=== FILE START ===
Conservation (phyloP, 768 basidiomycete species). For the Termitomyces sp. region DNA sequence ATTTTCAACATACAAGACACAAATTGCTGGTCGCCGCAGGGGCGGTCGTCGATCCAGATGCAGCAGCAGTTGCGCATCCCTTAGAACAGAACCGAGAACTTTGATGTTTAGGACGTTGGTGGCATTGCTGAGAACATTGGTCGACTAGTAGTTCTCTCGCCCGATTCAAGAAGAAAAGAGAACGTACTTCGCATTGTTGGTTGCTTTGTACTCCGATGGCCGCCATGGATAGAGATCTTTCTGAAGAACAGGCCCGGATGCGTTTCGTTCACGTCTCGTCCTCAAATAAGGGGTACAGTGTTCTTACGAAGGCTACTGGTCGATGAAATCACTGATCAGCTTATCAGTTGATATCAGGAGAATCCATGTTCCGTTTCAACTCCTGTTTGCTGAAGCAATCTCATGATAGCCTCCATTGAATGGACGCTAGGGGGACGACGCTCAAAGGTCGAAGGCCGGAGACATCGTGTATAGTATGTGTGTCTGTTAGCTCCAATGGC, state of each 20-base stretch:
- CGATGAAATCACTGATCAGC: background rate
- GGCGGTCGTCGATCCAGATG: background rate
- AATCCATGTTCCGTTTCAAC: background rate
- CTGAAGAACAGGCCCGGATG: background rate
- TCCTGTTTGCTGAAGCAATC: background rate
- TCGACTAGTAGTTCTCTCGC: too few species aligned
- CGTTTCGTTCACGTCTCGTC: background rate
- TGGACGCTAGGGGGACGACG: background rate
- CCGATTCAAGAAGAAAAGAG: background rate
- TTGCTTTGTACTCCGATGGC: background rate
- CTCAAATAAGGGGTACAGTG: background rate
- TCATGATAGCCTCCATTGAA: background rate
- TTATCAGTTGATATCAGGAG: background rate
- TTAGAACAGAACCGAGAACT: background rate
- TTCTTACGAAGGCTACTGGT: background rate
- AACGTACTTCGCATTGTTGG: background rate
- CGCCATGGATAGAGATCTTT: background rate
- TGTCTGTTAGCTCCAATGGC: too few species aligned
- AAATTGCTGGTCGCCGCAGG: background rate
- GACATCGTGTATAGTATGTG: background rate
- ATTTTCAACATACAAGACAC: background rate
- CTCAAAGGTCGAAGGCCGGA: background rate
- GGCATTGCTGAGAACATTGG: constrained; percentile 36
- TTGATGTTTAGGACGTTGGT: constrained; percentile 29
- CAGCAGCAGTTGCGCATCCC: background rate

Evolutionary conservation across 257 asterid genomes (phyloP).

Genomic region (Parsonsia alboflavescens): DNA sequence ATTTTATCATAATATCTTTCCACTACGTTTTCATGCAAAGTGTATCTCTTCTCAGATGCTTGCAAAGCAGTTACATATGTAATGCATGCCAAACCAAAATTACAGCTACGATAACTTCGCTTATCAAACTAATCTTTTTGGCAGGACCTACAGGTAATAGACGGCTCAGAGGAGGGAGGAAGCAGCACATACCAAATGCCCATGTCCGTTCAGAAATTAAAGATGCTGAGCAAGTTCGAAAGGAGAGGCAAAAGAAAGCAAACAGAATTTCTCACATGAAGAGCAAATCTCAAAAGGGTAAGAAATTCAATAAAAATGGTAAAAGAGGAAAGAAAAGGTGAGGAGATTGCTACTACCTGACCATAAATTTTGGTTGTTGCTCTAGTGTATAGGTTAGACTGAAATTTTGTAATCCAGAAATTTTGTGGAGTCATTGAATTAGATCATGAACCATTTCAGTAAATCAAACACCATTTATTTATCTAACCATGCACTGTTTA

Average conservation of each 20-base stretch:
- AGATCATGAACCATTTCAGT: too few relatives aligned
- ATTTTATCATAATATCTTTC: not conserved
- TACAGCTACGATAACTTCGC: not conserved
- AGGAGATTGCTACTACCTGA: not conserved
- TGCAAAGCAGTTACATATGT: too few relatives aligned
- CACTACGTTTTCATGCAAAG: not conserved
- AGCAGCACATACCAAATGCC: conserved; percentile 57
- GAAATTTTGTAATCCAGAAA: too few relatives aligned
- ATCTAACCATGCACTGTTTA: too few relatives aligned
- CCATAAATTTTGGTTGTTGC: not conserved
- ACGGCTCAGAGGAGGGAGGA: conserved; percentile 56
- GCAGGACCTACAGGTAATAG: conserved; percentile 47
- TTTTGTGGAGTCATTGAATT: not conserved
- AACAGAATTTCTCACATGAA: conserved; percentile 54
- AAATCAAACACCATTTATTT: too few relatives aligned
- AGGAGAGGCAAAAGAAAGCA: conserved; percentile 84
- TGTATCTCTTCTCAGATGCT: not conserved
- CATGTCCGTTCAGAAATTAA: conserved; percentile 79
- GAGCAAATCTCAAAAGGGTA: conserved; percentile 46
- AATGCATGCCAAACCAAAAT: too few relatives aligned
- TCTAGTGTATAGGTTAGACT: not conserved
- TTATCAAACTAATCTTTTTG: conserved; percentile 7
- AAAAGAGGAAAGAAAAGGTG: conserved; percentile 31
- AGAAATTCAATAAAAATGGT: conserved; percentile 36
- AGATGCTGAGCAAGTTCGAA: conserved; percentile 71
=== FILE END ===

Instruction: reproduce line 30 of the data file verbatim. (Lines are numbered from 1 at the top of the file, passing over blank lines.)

- AGATCATGAACCATTTCAGT: too few relatives aligned